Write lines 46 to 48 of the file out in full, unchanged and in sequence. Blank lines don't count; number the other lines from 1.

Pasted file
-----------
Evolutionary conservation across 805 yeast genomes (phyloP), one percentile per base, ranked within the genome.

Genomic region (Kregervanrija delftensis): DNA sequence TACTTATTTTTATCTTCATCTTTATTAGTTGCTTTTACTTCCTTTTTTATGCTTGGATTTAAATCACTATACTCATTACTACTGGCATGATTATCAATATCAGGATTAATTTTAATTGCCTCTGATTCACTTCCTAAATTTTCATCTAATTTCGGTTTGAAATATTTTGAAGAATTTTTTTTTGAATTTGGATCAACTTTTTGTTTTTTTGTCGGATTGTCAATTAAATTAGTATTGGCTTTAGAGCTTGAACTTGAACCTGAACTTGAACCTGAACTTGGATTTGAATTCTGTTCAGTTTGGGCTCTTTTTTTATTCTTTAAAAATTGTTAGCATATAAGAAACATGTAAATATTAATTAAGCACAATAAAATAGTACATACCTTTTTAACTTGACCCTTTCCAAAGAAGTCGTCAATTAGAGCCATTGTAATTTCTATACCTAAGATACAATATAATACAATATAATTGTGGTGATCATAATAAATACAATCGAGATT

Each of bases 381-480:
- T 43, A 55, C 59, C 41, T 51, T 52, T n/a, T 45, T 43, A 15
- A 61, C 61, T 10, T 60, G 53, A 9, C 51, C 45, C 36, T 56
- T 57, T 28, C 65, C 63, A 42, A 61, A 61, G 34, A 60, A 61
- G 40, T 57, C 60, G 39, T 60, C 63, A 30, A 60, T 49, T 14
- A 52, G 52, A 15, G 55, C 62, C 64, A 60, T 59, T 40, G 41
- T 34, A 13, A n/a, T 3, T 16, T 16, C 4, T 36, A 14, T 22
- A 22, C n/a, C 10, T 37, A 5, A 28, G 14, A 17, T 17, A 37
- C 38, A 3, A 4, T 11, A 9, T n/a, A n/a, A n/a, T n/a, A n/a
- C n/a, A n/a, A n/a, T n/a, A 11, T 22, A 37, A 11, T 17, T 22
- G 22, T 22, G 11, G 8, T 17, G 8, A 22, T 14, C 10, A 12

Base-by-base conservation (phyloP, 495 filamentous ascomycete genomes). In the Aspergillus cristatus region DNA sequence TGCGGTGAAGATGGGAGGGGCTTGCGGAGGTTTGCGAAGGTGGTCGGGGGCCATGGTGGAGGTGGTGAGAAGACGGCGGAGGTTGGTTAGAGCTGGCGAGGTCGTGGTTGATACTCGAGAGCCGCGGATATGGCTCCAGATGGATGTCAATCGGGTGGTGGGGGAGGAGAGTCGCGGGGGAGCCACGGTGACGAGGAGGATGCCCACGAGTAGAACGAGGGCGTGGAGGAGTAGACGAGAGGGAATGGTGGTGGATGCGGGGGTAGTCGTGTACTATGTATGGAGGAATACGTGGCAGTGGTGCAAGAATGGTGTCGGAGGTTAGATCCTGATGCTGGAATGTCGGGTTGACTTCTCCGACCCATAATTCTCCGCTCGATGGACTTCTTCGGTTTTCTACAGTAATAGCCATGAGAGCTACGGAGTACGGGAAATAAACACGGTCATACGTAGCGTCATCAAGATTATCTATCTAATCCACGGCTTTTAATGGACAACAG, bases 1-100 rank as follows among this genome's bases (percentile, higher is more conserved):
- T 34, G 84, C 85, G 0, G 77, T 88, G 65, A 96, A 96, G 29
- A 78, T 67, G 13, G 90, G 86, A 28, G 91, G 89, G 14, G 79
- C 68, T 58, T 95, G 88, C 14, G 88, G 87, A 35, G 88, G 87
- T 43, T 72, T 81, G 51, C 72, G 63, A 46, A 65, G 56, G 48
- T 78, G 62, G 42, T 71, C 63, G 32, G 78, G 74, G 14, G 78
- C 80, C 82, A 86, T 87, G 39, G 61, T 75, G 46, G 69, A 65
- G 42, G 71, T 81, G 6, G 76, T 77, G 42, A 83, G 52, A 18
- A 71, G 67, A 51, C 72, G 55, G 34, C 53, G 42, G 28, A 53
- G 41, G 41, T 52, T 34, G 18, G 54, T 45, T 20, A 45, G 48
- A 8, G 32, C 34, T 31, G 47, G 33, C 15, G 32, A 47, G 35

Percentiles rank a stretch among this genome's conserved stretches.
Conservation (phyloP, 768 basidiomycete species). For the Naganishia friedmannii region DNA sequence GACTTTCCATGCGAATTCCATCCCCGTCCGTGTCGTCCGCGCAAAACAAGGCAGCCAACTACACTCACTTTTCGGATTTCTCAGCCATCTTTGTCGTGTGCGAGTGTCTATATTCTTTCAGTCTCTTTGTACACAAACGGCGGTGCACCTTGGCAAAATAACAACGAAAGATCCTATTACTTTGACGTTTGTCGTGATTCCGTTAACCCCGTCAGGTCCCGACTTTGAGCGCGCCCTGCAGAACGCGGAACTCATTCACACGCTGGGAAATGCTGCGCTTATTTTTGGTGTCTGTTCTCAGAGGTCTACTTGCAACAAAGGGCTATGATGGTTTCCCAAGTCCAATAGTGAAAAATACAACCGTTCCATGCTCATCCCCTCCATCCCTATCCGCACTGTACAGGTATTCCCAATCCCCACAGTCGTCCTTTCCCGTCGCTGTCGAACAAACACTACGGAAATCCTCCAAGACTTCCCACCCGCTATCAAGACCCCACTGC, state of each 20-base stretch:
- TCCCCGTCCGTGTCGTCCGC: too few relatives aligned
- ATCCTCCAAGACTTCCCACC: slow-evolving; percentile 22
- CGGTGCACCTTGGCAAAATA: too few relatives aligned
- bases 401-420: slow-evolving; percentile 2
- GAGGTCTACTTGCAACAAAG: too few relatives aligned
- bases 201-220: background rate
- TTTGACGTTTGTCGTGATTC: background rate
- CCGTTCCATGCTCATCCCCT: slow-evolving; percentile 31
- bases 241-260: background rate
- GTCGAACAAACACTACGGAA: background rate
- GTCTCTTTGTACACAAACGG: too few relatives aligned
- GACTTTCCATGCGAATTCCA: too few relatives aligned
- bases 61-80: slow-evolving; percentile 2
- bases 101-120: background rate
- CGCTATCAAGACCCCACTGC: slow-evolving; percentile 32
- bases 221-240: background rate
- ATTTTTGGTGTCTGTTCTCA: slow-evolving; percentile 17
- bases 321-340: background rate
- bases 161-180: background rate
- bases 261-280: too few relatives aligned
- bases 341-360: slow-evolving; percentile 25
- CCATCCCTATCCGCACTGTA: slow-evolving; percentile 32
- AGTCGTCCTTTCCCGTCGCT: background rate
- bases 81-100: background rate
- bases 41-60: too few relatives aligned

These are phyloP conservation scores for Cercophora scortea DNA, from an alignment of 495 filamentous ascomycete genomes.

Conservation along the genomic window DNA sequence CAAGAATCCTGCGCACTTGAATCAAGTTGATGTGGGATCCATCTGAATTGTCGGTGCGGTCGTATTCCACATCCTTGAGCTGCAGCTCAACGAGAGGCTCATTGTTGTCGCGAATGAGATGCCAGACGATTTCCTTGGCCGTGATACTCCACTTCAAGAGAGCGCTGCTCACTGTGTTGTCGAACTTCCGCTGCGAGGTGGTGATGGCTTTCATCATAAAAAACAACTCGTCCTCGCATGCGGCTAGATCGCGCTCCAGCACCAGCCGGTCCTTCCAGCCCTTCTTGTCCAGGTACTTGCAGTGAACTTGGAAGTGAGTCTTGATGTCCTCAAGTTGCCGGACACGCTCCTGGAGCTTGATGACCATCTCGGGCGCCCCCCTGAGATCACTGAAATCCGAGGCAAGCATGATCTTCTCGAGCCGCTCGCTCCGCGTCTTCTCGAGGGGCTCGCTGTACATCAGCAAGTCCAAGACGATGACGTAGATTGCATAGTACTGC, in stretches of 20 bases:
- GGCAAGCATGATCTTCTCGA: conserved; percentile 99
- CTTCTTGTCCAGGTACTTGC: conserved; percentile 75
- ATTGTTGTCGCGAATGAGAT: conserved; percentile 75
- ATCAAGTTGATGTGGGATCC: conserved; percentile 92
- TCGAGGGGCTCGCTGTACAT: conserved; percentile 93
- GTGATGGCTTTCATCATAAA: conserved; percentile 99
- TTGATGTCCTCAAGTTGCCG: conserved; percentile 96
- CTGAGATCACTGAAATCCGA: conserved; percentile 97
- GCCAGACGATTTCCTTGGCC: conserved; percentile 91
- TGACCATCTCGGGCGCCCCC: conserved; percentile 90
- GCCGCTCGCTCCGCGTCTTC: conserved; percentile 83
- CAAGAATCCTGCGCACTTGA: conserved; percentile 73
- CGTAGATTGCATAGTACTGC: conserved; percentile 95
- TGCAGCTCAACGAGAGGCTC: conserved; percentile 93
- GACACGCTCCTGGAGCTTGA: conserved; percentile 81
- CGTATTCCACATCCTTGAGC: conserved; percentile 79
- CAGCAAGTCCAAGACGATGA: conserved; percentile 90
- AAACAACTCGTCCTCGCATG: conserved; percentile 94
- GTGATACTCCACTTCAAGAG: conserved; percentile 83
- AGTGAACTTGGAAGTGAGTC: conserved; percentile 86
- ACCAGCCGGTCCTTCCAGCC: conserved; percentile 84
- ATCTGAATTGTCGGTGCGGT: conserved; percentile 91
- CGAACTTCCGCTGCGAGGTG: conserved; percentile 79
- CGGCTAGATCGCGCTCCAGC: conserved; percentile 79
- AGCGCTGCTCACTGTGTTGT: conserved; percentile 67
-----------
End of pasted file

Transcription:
- bases 261-280: too few relatives aligned
- bases 341-360: slow-evolving; percentile 25
- CCATCCCTATCCGCACTGTA: slow-evolving; percentile 32